Docstoc

Google’s “Big Daddy” Purportedly Causing Havoc With Page Rankings

Document Sample
Google’s “Big Daddy” Purportedly Causing Havoc With Page Rankings Powered By Docstoc
					Google’s “Big Daddy” Purportedly Causing Havoc With Page Rankings

Bigdaddy, Google’s new data centre, isn’t news to most webmasters; both
Search Engine Watch and Webmaster World’s forums have discussed the
technology since late 2005, and even Google’s own Chief Search Engineer
Matt Cutts has blogged the topic extensively. Even the reason behind the
naming convention (one of the Google staff’s kids call him Big Daddy at
home) is out in the open.

How Bigdaddy will affect page rankings within Google however, still
remains to be seen, although there is a lot of speculation floating
around the Net. Mr. Cutt’s blog states that the new foundation will
improve cannonicalization, which is the computer code that tells a search
engine that

www.domain.com
domain.com
domain.com/index.html
www.domain.com/index.html

are all the same web site. It is also reported that the data center will
positively impact 302 redirects, which have been a known issue for some
time.

What wasn’t anticipated with the update though were the chaotic and
oftentimes strange behaviors the search engine has displayed, most
notably over the past several months. Although some of Google’s
previously-indexed sites dropping off the face of the engine may be
associated with their reported lack of server space and others due to
Google’s “different datacenters get different data at different times”
statement, many of the problems seem surreal, without explanation.

For instance, Webmaster World’s forums have reported large SERPS drops,
changes in supplemental result handling, “home page only” results and
pages dropping right out of the Bigdaddy index, while the Digital Point
forums are asking if Google has cleaned their index and why the
supplemental problem is reoccurring.

What little information is available on the subject is only the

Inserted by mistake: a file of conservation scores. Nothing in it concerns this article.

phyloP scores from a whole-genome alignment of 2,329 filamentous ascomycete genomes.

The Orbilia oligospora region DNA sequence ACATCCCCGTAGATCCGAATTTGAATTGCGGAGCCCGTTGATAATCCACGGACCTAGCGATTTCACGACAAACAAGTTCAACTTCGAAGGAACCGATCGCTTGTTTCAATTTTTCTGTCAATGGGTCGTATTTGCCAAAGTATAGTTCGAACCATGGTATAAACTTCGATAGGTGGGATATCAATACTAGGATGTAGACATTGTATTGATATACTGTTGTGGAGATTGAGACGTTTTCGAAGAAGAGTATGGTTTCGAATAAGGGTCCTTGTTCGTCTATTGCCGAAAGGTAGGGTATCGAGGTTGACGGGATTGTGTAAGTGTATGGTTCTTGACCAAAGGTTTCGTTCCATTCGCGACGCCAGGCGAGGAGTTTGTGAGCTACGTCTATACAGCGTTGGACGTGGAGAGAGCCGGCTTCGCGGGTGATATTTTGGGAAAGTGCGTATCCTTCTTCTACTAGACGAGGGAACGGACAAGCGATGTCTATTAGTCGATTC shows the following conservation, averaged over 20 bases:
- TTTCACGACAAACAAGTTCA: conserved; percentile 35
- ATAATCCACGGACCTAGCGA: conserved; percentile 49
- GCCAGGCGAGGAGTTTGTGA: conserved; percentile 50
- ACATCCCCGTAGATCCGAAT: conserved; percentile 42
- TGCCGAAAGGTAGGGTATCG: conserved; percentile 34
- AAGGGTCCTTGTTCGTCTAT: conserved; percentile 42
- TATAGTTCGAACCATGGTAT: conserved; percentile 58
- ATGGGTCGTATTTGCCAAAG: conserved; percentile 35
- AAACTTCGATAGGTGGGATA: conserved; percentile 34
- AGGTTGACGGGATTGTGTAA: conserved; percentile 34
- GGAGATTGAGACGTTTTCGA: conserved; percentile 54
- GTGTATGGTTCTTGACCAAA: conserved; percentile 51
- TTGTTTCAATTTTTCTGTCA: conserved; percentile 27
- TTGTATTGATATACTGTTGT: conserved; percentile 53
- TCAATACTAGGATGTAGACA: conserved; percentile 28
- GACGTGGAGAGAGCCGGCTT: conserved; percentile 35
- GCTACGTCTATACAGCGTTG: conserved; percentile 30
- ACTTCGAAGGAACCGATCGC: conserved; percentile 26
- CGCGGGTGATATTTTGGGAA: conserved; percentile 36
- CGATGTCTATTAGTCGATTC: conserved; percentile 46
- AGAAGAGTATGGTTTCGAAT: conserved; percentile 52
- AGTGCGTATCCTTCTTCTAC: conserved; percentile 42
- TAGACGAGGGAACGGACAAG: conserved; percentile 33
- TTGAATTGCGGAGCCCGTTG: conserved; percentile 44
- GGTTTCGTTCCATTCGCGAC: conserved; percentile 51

information that webmasters are providing each other; little explanation
is coming from Google themselves right now. Some experts have shown that
the supplemental deletions across the data centers have been gradual over
the past several months, with the idea that perhaps the supplemental
results are being deleted to free up server space. Others have noticed
the inclusion of longer URLs with multiple variables, such as database-
driven pages (which were not previously indexed), and the product-based
sites like BizRate and Amazon generating higher search results than
previously found.

Right now, the only “fixes” seem to be either contacting a member of the
Google team (most notably posting in Mr. Cutts’ blog), ensuring your
website doesn’t fit within the “too similar” Google guideline (as it
seems that sites with slightly different page text are doing better than
most) or hitting up Google’s site for a re-inclusion request. Without
more guidance from Google though, there isn’t much webmasters can
actively do at the moment, other than sit back and watch Bigdaddy work
out the search engine-retrieval bugs, talk over the situation with other
webmasters, and stay as informed on the subject as possible.

				
DOCUMENT INFO
Shared By:
Categories:
Tags:
Stats:
views:3
posted:8/3/2012
language:simple
pages:2
Description: Bigdaddy, Google’s new data centre, isn’t news to most webmasters; both Search Engine Watch and Webmaster World’s forums have discussed the technology since late 2005, and even Google’s own Chief Search Engineer Matt Cutts has blogged the topic extensively.